Some work for the specialized "clouds and lines" team of animators, and Sylvester's back with the axe.  So the big question is... how is Sylvester going to f... mess this one up?  Is this the end of the cartoon as we know it?  Well, I sure hate to spoil the gag, but there's probably someone on YouTube who sat down in front of their TV with a digital camera and videotaped this cartoon for some reason, and felt compelled to post it... I swear it wasn't me.  Needles to say, what happens to the axe blade clearly inspired the comedy ethos, or raison d'être of no less than "Curb Your Enthusiasm."  Sylvester beats the can a little bit with the bladeless axe handle UNTIL....
...yup, the mouse is back.  The mouse holds up the red-handled can opener... its facial expression is perfect, by the way.  The mouse then drops the can opener about a foot away from itself.  As you and I can see, the mouse is perfectly ready to grab the can opener and run back into its hole.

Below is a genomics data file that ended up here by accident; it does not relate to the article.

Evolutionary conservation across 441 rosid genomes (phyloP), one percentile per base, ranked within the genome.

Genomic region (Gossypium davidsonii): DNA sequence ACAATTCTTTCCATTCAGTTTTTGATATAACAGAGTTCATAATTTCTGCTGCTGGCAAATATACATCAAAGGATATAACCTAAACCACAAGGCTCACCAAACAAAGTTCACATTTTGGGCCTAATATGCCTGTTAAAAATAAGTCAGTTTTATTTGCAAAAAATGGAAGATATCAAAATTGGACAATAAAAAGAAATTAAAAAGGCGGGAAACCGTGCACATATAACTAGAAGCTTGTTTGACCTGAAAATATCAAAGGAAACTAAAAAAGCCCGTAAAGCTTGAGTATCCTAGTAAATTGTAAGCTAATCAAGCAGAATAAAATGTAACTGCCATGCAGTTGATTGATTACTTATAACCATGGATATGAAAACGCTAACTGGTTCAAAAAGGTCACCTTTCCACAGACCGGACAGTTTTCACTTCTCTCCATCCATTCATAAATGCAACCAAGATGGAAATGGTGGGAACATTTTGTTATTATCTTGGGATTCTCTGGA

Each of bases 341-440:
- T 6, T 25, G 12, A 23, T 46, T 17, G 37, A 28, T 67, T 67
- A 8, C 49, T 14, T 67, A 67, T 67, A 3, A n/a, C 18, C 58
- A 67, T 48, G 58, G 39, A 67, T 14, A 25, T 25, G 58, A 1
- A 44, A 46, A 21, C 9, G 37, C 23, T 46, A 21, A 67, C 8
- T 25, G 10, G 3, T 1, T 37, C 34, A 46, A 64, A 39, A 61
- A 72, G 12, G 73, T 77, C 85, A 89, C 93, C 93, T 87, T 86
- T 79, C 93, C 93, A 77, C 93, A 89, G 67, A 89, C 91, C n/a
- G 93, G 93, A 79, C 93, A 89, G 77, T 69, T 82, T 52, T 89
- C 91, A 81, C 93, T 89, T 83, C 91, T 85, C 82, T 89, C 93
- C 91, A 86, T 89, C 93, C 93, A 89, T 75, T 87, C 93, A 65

Desperate for options, the prideless Sylvester again runs over to the mouse and the can opener, shouting "Gimme gimme gimme!" to the rooftops all the way.
You can guess what happens.  Cross-fade to Next Attempt: Sylvester found himself a metal hook, and is now digging around in the mouse's den, so to speak.  See?  He's more resourceful than he thought!  More fun work for the sound effects people, incidentally...
As you will notice, there are two wires in the mouse's den, and there appear to be gnaw marks where the mouse first thought... what, that the wires were thin strings of licorice or something?  At some point, the mouse grows weary of the cat's vain attempts to find him with the wire.  With a cartoon mouse's superhuman strength, the mouse grabs the cat's length of wire, and tugs on it, as though the can opener were a salmon.  Naturally, the cat falls for it.  But the mouse isn't quite done yet, for he... and I'm assumpting it's a 'he' mouse... pulls the hook over to the wire, then finds an inopportune place to stand and hide, considering what the outcome is going to be.